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Thursday, 21 November 2013
Page: 1018


Mr ALBANESE (Grayndler) (12:44): On indulgence, and to the point of order, Madam Speaker: this goes to your ruling, which, with respect, I do not think is correct in this instance. Anyone who was here at that time would be very familiar with the proposition to which the then Attorney-General responded, because it was indeed the member for McKellar who was trying to do—

The SPEAKER: What you're trying to do.

Mr ALBANESE: exactly what you are now saying was wrong. You will recall at that time that the member for Mackellar and other members of the now government benches voted that it was competent for that amendment to proceed.

You would also be aware of the way amendments are drafted and put before this chamber. The amendments are done by the opposition in consultation with the clerks. It is at that point in time that it is determined upon the best proper apolitical advice on whether those amendments are in order. In this case, in spite of the fact that this legislation is being rammed through with the gag motion, with very little debate—which is why the amendments were put before the chamber today and are being voted upon just hours after without proper consideration—the shadow minister has put forward these amendments in the usual way, having got approval from the clerks, which is when that occurs.

That occurs for very practical reasons, Madam Speaker—

The SPEAKER: I have heard your point.

Mr ALBANESE: I have further points, Madam Speaker. If I can pursue them, please.

The SPEAKER: The dissertation is a bit lengthy.

Mr ALBANESE: I would like to pursue them, please.

The SPEAKER: I have a response to what you have put forward.

Mr ALBANESE: If I could pursue all of them.

The SPEAKER: If you can do it in a very short space of time, you may proceed.

Mr ALBANESE: I will do my best, Madam Speaker.

The SPEAKER: And, if your best is not good enough, you may resume your seat.

Mr ALBANESE: Well, and then we will have another process, Madam Speaker, that will take 25 minutes.

The SPEAKER: Indeed.

Mr ALBANESE: In terms of the processes, your ruling would suggest that you are making a determination that the ETS, effectively, coming in—the floating price—earlier than what is envisaged—

The SPEAKER: This is now a debate and that is not a point of order.

Mr ALBANESE: No, it goes to your ruling.

The SPEAKER: No, I am sorry, I am ruling you out of order. Resume your seat! I will address the matters you have already raised.

Mr Albanese: I have a point of order.

The SPEAKER: What is your further point of order? Would you refer to the standing order you are relying upon. Standing order number what?

Mr Albanese: I am referring very specifically to your ruling. Your ruling makes a determination on what the price will be.

The SPEAKER: You are now debating my ruling. There are other forms of the House for that.

Mr Albanese: That is a decision you have made on the basis that the revenues would make a difference.

The SPEAKER: I am not accepting debate on my ruling! The member will resume his seat!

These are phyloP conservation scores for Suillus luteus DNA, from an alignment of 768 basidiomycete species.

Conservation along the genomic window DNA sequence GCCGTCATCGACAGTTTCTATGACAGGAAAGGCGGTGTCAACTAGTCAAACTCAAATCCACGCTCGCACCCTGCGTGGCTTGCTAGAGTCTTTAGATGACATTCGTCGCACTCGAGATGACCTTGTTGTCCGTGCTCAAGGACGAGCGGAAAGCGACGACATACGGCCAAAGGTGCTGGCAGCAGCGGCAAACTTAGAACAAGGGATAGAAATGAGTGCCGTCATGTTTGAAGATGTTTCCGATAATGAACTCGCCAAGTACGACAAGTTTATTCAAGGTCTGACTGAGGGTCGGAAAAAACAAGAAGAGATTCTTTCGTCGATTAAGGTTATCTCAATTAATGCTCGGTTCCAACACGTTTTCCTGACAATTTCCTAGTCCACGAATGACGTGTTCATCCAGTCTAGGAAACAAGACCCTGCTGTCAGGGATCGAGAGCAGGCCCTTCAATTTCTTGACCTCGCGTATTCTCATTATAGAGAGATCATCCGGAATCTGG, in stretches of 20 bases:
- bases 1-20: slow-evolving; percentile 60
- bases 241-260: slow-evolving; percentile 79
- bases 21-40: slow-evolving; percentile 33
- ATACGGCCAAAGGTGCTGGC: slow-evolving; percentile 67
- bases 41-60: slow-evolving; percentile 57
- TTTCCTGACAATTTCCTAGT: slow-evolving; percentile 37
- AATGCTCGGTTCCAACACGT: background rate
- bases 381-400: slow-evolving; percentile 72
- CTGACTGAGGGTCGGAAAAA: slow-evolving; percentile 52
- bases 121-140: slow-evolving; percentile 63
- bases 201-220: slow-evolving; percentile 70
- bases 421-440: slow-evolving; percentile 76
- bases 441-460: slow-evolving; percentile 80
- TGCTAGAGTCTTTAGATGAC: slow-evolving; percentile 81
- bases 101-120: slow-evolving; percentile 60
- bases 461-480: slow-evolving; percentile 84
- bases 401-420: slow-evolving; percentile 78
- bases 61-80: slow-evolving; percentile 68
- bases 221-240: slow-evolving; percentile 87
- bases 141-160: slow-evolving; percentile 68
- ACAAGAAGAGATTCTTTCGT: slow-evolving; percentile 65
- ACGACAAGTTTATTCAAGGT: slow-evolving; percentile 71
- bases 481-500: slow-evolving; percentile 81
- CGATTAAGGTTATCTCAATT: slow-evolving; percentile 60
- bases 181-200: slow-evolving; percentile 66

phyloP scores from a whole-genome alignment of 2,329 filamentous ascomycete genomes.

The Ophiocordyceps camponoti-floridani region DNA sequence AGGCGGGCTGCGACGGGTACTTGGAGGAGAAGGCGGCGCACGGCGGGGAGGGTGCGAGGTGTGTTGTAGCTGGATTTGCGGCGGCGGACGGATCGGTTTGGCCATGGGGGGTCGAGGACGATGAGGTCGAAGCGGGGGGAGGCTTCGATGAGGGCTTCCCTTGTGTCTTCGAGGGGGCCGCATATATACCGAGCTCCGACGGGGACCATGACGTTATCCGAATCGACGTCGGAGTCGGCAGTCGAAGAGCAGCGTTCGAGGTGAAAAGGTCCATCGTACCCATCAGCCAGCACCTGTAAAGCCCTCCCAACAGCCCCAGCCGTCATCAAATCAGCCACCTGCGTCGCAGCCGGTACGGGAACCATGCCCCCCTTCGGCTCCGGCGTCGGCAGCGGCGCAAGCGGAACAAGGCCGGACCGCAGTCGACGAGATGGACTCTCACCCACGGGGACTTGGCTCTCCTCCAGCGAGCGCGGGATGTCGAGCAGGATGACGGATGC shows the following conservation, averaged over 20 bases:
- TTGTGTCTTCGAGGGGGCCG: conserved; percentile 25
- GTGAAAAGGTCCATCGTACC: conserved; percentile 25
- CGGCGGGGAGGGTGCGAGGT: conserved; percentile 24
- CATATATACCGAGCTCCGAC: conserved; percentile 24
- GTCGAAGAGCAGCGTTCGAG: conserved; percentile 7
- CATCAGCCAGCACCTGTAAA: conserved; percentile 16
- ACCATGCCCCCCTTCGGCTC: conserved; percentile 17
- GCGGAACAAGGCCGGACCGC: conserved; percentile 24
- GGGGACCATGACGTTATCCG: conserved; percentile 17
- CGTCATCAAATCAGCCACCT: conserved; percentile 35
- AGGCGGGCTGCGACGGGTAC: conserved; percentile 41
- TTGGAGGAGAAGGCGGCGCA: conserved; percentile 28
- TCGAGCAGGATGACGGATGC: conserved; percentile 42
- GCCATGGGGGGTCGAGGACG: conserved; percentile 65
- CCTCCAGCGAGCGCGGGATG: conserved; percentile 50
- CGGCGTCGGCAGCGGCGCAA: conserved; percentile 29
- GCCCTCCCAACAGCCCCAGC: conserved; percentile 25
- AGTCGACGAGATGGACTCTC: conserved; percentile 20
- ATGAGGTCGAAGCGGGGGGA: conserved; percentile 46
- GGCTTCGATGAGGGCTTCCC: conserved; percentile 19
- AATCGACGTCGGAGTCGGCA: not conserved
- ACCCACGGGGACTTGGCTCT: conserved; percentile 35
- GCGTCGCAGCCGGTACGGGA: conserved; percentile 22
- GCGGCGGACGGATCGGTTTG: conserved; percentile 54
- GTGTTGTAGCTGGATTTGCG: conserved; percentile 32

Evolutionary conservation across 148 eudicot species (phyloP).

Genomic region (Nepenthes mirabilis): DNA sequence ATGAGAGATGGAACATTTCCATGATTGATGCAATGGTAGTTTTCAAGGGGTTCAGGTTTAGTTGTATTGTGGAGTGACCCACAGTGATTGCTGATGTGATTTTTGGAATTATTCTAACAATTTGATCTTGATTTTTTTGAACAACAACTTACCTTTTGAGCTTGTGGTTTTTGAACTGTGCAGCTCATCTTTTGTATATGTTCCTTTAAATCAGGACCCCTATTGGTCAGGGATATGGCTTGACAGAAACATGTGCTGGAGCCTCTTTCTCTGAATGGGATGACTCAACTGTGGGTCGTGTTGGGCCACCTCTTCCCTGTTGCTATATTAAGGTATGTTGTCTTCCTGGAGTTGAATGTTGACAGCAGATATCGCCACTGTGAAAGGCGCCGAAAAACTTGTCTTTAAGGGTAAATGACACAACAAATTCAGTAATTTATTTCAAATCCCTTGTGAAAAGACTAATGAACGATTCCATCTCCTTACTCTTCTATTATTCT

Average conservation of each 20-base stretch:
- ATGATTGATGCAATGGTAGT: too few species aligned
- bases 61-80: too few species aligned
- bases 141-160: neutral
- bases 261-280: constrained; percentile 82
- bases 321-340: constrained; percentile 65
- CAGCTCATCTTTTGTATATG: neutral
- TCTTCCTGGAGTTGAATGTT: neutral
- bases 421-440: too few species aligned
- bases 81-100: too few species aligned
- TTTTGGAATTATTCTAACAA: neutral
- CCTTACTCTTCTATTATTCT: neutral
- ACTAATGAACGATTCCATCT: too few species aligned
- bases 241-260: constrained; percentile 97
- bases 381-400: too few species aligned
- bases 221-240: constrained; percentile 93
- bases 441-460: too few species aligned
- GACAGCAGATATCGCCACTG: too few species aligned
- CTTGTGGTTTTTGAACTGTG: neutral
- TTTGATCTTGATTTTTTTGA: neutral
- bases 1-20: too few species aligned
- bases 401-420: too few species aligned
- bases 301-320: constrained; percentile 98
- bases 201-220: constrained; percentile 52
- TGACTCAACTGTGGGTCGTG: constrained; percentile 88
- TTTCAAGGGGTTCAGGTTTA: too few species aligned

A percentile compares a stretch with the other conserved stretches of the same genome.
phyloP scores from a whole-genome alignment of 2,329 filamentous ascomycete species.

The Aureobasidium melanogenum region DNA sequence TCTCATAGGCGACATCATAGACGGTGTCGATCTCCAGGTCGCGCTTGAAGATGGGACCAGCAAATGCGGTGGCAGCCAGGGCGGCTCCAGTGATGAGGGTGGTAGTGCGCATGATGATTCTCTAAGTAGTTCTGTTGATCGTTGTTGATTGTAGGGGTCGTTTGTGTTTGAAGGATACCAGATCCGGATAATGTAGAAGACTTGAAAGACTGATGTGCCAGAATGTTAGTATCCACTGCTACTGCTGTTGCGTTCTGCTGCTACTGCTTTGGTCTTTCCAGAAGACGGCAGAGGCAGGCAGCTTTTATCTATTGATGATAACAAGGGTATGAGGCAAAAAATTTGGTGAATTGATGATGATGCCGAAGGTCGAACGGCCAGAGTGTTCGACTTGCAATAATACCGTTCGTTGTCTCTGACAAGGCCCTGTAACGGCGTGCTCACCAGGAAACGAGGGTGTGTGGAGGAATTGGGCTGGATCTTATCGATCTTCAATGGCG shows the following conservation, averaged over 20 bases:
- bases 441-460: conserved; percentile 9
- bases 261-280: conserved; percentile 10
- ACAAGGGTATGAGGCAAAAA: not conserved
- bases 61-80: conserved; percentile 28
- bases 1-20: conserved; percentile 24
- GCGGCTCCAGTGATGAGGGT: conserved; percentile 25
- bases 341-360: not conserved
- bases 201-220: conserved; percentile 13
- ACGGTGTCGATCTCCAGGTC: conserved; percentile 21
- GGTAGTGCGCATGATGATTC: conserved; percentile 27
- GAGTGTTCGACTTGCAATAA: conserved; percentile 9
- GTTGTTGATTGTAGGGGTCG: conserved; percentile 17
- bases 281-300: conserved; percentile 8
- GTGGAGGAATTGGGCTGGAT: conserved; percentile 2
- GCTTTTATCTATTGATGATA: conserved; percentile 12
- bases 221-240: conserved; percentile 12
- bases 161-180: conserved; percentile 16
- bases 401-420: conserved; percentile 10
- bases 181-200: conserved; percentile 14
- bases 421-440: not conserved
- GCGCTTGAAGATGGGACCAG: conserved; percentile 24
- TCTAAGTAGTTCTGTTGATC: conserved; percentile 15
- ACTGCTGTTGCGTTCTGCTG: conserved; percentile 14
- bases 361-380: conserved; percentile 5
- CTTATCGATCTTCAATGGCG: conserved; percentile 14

Mr Albanese: Well, we will do it in another way. I would rather not do it that way.

The SPEAKER: The member will resume his seat! Would you prefer to leave the chamber?

Mr Albanese: No, Madam Speaker.

The SPEAKER: Then resume your seat! Very simply, the member has raised the question that the clerks had prepared these amendments for them.

An opposition member: That is not what he said.

The SPEAKER: Indeed, it is what he said.

Opposition members: It is not.

The SPEAKER: There will be silence! Indeed, a similar situation arose with a question of my bill, to which the member has referred. It too was prepared by the clerks and it had had a second reading, and this point was raised at the point where we were to proceed further.

When this issue was to be dealt with I did speak to the member for Port Adelaide as soon as I could possibly do so because I did not take this question lightly. I did do quite a deal of research into the question because of my concern about it. The point is that these are in line with the previous ruling of the Speaker. The member for Grayndler said that we voted against it, which we did, but I accept the ruling of the Speaker as being appropriate.

Mr Burke: As you would appreciate, we do not have a written copy of the ruling. My point of order is under standing order 179c. I am trying to work out how the amendment that reduces the current pricing arrangements can be seen as an amendment which would increase the scope of the charge proposed not beyond the bill before us but beyond any act of parliament. It is the act of parliament that is the reference point. I am trying to work out how other than by making what might be a political point across the chamber you have reached a conclusion about price?

The SPEAKER: I am relying on section 179a and 179b:

(a) Only a Minister may initiate a proposal—

A proposal is a proposal and your amendment is a proposal. It is covered by the words:

to impose, increase, or decrease a tax or duty, or change the scope of any charge.